Kennedy Wilson Inc., a Beverly Hills real estate investment firm, has purchased the 149 remaining condos at the Mercury high-rise in Koreatown, giving the company control of the development.

Terms of the June 9 deal with seller Forest City Enterprises Inc., the Cleveland developer of the two-year-old project, were not disclosed. However, Kennedy Wilson and its equity partner, LeFrak Organization Inc., look like they got a sweet deal.

Kennedy Wilson has said that small, lower-floor condos at the building on the southwest corner of Wilshire Boulevard and Western Avenue will start in the low $200,000s. That price for the roughly 800-square-foot units would be significantly lower than the mid-$300,000 price at which similar units had previously been marketed.

"We've been fortunate enough to get it at an acquisition price where we think we will be able to offer unbelievably good prices," said Stuart Cramer, senior managing director of Kennedy Wilson.

The 238-unit building is an adaptive reuse of the former Getty Oil Co. headquarters built in 1963. Forest City's renovation included adding a rooftop deck, which features a fitness room, pool and panoramic views of Los Angeles.

But selling units at the development, which opened in April 2007 as the housing market was starting to weaken, proved challenging. Just 89 condos were sold before Forest City stopped sales last year because of the pending Kennedy Wilson deal.

"They had a trophy building that got caught up in a declining market," said Vince Norris of Hendricks & Partners Inc., who represented both the buyer and seller.

Cramer said that his company will upgrade the building's parking and lobby areas, landscaping and signage, with sales beginning in early July. Larger units will be priced in the high $700,000s.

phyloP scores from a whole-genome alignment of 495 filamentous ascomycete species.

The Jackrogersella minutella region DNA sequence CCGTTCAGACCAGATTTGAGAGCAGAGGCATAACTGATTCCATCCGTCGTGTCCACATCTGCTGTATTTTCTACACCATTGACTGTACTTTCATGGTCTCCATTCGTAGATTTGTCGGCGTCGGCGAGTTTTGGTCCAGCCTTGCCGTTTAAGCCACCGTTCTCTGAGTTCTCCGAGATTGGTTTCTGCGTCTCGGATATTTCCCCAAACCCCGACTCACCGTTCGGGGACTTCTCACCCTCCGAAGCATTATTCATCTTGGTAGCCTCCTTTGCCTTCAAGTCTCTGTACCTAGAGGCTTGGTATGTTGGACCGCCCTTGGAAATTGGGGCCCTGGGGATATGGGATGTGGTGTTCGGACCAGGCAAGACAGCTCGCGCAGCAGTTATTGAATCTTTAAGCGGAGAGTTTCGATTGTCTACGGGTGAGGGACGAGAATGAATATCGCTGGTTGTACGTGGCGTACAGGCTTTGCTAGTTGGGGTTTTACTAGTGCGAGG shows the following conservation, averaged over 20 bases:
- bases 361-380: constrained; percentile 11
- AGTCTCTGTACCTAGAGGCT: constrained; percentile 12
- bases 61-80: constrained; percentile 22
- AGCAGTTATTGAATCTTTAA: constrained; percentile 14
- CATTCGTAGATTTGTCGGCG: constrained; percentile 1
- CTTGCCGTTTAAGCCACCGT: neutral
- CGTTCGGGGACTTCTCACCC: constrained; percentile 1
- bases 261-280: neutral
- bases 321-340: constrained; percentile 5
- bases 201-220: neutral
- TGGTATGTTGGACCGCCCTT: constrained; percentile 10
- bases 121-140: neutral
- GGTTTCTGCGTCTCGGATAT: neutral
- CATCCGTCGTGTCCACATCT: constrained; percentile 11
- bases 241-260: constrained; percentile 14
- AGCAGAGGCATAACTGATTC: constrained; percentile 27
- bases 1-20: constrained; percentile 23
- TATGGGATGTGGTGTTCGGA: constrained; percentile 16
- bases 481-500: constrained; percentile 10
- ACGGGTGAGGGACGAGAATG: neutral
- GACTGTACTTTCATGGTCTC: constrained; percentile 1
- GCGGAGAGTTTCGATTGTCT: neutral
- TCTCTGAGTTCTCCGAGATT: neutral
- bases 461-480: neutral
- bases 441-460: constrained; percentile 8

The building, which is across from a Metro subway station, has a 23,000-square-foot ground floor and mezzanine-level retail pavilion. Forest City sold the retail portion of the building in 2007 to Dr. John Kwon, a Koreatown real estate investor.

Forest City did not return calls.

No Big Deal

Despite news reports to the contrary, Korean Air Lines Co. Ltd. is not spending $20 million on a renovation of the Wilshire Grand Hotel, the downtown hotel it plans to tear down.

Instead, the hotel will only undergo $2.9 million in renovations until it is razed perhaps as soon as 2011 to make way for a $1 billion mixed-use development, said Jim Thomas, chief executive of Thomas Properties Group Inc., an L.A. company partnering with the airline on the project.

"We need to be somewhat competitive in the next two years," said Thomas, noting the new Los Angeles Convention Center-area hotel project featuring a Ritz-Carlton and J.W. Marriott will open early next year.

Korean Air began a planned $42 million renovation of the aging Wilshire Grand in 2006 and had spent about $22 million before deciding to redevelop the site with a 60-story office tower and 40-story mixed-use building. The only improvements that will proceed are to room interiors.

It's expected to take about two years to secure all entitlements for the $1 billion development, Thomas said.

Santa Monica Sale

A 20-unit apartment building in Santa Monica has traded hands. Dorchester Capital Inc., the entity of an L.A. real estate investor, paid $5.34 million for the 420 California Ave. building sold by Santa Monica real estate investor Jack Dell.

The June 2 deal breaks down to $266,750 per unit. About half of the apartments had recently been rehabbed.

Tony Azzi, a Marcus & Millichap Real Estate Investment Services Inc. broker who represented Dell, said his client sold the building to "free up some cash" to rehabilitate a 28-unit apartment project in Santa Monica.

"I think the sale price was very fair," said Azzi, adding that the 45-year-old property, which is protected by Santa Monica's rent control ordinance, was listed in February for $5.78 million.

Richard Ringer, a Marcus & Millichap broker who represented Dorchester, said his client will make renovations of his own, including adding gated parking.

Staff reporter Daniel Miller can be reached at or (323) 549-5225, ext. 263.

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